Hiring a seasonal skilled workforce to bring crops in from the fields to America's tables has proved to be difficult if not impossible for farmers. That's why many farmers rely heavily on a program called H-2A, through which the federal government grants foreign nationals short-term visas to help harvest crops.
"This is a serious issue for farmers across America," said AFBF President Zippy Duvall. "If you have a crop that's ready and your harvest window is narrow and your workers show up late - you're going to lose your crop."
WASHINGTON, D.C., – A cookout of Americans’ favorite foods for the Fourth of July, including hot dogs, cheeseburgers, pork spare ribs, potato salad, baked beans, lemonade and chocolate milk, will cost slightly more this year but still comes in at less than $6 per person, says the American Farm Bureau Federation.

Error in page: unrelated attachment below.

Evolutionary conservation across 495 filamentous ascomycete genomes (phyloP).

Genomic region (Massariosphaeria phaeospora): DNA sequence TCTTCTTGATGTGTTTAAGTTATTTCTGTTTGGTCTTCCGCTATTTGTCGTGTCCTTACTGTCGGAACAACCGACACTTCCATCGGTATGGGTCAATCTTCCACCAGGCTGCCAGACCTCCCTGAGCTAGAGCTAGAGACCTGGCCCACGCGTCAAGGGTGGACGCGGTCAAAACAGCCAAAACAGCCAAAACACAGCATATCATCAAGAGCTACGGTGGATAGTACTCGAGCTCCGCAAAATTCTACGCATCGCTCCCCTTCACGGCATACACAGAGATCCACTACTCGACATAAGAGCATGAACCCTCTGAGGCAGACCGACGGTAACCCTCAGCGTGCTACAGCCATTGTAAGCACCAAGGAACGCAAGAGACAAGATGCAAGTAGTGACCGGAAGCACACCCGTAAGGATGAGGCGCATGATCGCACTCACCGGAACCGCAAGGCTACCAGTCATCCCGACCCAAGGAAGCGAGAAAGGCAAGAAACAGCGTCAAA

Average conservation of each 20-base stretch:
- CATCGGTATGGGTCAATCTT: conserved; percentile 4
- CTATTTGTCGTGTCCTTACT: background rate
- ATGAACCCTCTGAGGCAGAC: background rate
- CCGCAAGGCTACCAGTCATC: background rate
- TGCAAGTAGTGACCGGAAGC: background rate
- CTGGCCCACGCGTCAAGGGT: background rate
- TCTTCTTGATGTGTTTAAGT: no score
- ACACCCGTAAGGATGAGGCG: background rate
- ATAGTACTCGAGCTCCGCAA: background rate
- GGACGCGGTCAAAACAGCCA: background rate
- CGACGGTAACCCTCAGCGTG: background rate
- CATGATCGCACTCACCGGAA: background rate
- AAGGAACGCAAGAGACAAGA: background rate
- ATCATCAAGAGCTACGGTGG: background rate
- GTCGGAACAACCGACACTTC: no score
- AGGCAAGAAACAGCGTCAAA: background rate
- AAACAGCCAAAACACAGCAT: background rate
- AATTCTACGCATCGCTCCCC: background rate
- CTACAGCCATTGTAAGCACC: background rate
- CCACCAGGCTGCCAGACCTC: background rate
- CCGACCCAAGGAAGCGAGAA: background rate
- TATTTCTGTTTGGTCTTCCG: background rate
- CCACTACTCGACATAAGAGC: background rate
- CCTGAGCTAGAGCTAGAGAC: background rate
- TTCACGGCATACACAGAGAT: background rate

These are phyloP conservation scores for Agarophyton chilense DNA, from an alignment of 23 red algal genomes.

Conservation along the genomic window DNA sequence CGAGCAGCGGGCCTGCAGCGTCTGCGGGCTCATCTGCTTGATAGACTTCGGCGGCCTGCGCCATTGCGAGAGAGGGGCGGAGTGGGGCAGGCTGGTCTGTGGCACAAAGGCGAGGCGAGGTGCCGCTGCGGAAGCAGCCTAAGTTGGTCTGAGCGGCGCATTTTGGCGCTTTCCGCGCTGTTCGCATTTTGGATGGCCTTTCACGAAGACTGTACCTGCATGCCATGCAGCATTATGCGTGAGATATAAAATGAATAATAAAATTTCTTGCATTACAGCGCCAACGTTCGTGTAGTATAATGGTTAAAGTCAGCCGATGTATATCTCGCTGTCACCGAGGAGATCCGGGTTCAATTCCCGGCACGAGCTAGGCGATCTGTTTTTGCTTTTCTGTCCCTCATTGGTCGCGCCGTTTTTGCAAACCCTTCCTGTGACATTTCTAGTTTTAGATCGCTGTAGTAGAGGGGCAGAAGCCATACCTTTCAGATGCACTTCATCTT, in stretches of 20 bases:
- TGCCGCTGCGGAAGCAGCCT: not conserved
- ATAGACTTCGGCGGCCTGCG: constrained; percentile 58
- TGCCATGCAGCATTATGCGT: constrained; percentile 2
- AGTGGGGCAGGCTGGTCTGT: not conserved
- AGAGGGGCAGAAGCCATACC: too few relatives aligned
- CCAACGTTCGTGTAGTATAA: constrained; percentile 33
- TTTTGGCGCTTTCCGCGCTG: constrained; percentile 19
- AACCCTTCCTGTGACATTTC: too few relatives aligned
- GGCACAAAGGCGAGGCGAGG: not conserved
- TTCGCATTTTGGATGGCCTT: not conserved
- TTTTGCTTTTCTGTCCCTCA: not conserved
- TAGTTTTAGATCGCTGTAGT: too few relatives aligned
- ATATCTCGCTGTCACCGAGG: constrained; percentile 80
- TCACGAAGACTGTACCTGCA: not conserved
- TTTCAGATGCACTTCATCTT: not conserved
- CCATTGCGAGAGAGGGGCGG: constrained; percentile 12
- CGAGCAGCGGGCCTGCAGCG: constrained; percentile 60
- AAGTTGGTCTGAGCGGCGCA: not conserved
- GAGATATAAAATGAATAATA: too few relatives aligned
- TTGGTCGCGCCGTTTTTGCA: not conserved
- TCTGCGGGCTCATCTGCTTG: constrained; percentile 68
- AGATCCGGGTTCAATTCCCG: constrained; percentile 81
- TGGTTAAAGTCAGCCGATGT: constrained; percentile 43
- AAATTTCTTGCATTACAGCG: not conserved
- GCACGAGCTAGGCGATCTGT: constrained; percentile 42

Farm Bureau’s informal survey reveals the average cost of a summer cookout for 10 people is $56.06, or $5.61 per person.
Although the cost for the cookout is up slightly (less than 1 percent), “Prices in the meat case are starting to look better from the consumers’ perspective,” said Veronica Nigh, an AFBF economist. “Retail ground round prices are trending lower,” she noted, pointing to the nation’s cattle inventory and commercial beef production, which continue to rebound from dramatically low levels in 2014 and 2015.
WASHINGTON D.C., - The American Farm Bureau Foundation for Agriculture is offering a total of $10,000 in grants to 10 middle school science classrooms and 10 after-school programs serving middle school students. Participating schools will receive $500 each to pilot a new Maker Kit challenge developed by the Foundation.
The STEM-focused Maker Kits encourage students to research scenarios related to food production and build their own models to solve a challenge. A detailed outline on how to conduct the challenge - written by teachers, aligned to national learning standards and reviewed by industry experts - will be provided to pilot schools. Supplies to complete the challenge will also be provided.
Pilot locations will be selected by July 15. Materials will be distributed the first week of August, and pilots must be completed by September 15.